Small Business Loan online

In this article:

  • Short-term benefits of business loans
  • Long-term benefits of business loans
  • Documents required for a small business loan application
  • Finding a lender

There are many benefits to taking out a small business loan. But the application process isn’t always a breeze. It requires a lot of information and documentation, and many entrepreneurs and business owners get stuck halfway through their application because they don’t have the right documents on hand. The result? Delays in getting financing, and sometimes worse!

Thankfully, it’s not that hard if you know what you’re doing. This article will cover the basic paperwork you need to get a business loan.

Why do you need a business loan?

Loans can be intimidating because some entrepreneurs fear taking on too much debt. Most business owners know that using a small business loan has immediate benefits, like having the capital to get started or expand operations. However, when properly planned, the right loan amount can help your business today and in the future.

Short-term benefits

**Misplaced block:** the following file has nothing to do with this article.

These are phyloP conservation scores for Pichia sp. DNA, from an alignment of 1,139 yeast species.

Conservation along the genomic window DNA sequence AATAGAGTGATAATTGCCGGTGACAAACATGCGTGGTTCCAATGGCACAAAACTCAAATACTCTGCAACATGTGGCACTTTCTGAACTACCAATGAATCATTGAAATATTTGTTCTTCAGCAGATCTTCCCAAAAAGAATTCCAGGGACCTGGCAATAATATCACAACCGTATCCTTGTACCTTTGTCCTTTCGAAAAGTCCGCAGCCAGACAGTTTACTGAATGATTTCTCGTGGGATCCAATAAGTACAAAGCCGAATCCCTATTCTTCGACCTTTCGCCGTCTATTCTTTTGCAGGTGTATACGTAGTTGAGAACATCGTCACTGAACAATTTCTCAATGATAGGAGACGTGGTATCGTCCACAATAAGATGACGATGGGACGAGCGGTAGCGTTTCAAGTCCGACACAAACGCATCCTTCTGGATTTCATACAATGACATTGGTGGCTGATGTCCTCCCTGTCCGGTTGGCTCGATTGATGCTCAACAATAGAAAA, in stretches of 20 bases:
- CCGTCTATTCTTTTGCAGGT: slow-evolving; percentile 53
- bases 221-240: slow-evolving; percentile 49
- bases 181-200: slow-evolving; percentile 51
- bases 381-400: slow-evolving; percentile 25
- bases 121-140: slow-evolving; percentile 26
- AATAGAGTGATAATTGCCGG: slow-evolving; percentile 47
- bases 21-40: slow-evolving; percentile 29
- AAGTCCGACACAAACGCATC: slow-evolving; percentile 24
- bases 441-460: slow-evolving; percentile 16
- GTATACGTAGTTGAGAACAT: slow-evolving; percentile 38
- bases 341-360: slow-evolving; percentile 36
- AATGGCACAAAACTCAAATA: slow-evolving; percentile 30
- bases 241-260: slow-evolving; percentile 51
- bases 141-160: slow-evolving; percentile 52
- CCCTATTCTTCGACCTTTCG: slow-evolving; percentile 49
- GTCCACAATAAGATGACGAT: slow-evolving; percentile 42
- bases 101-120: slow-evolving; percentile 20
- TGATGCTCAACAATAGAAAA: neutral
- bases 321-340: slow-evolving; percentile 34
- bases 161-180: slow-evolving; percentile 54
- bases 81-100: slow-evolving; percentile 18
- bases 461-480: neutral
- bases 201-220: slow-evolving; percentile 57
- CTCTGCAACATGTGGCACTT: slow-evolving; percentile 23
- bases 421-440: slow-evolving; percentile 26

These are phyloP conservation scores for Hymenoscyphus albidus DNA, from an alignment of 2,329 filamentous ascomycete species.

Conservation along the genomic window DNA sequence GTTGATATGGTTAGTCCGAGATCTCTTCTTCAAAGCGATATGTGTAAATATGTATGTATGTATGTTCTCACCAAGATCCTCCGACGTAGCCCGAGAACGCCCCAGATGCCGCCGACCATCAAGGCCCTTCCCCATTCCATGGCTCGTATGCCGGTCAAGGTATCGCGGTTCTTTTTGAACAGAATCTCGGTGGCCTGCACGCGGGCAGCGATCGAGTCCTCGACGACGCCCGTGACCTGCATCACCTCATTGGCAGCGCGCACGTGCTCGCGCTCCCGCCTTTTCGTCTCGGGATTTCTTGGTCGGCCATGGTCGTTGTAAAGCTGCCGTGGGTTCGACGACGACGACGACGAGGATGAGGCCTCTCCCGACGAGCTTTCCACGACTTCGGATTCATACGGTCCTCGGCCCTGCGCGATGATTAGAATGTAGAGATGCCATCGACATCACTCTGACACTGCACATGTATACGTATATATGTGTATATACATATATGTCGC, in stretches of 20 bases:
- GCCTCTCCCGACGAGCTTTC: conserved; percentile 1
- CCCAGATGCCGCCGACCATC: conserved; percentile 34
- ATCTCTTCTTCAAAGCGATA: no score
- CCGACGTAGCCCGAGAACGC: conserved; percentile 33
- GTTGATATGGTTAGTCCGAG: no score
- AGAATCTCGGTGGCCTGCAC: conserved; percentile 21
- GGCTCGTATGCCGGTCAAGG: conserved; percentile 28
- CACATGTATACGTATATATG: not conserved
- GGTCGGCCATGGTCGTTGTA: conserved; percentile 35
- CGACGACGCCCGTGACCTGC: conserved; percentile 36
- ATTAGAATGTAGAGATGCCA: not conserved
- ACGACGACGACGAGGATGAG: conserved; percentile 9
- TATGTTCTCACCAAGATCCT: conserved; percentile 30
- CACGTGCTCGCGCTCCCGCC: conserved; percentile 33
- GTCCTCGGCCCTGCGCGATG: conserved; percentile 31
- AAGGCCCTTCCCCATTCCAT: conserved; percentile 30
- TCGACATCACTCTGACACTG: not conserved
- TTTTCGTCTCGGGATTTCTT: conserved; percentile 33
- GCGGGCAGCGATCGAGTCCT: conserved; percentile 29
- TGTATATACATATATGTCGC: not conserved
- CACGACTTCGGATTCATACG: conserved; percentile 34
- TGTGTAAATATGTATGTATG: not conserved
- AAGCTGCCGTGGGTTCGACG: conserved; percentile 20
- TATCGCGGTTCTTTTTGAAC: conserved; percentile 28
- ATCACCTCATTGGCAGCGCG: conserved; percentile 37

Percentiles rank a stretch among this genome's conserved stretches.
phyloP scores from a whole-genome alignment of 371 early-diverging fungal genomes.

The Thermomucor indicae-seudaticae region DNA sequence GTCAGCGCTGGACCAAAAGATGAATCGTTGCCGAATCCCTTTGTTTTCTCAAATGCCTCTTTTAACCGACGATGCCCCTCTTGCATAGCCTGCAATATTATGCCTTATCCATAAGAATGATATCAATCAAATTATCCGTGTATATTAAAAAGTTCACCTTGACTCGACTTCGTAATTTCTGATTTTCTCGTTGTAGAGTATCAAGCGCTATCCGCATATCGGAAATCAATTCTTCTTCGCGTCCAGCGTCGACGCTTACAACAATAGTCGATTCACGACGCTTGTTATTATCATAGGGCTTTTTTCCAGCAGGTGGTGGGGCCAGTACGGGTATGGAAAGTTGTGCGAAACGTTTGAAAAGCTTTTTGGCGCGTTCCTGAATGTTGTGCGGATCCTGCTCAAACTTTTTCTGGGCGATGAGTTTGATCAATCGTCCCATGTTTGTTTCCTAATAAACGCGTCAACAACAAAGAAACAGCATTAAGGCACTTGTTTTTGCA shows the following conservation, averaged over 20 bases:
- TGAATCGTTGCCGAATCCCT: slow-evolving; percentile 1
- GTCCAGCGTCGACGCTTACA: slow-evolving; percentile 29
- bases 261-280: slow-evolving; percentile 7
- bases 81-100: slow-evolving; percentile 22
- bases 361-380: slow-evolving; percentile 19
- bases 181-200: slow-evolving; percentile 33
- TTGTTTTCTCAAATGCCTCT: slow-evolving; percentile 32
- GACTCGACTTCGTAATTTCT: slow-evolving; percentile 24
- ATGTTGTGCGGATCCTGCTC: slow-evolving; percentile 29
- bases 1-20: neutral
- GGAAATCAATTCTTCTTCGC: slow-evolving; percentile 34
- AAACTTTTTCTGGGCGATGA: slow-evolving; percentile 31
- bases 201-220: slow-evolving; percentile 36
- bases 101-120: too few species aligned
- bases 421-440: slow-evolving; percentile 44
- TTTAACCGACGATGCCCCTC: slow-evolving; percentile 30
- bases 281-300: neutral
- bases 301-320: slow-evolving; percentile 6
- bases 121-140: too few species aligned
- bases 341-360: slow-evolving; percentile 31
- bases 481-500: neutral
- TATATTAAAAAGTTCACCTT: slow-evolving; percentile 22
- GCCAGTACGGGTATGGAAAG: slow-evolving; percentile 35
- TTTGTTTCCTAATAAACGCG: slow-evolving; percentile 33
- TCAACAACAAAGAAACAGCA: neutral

A business loan can help your small business get fast funding when you need it, which can help:

  • Fund payroll
  • Purchase inventory
  • Supplement cash flow
  • Purchase equipment or real estate
  • Ramp up marketing efforts
  • Expand
  • Cover operational expenses
  • Consolidate debt

Long-term benefits

A small business loan can help secure future financial stability in the following ways:

  • Improve the creditworthiness of the business
  • Stabilize cash flow fluctuations
  • Tax deductions
  • Eliminate high-interest debt
  • Retain ownership
  • Growth opportunities

What documents are needed for a small business loan application?

Once you’ve decided that a small business loan is the right decision for you, you’ll want to get through the application and approval processes as fast as possible. Preparation is key when time and money are on the line.

Each lender and type of loan will have different document requirements for qualifying loan applicants, however, there are some industry-standard documents you may want to gather ahead of time.

Credit reports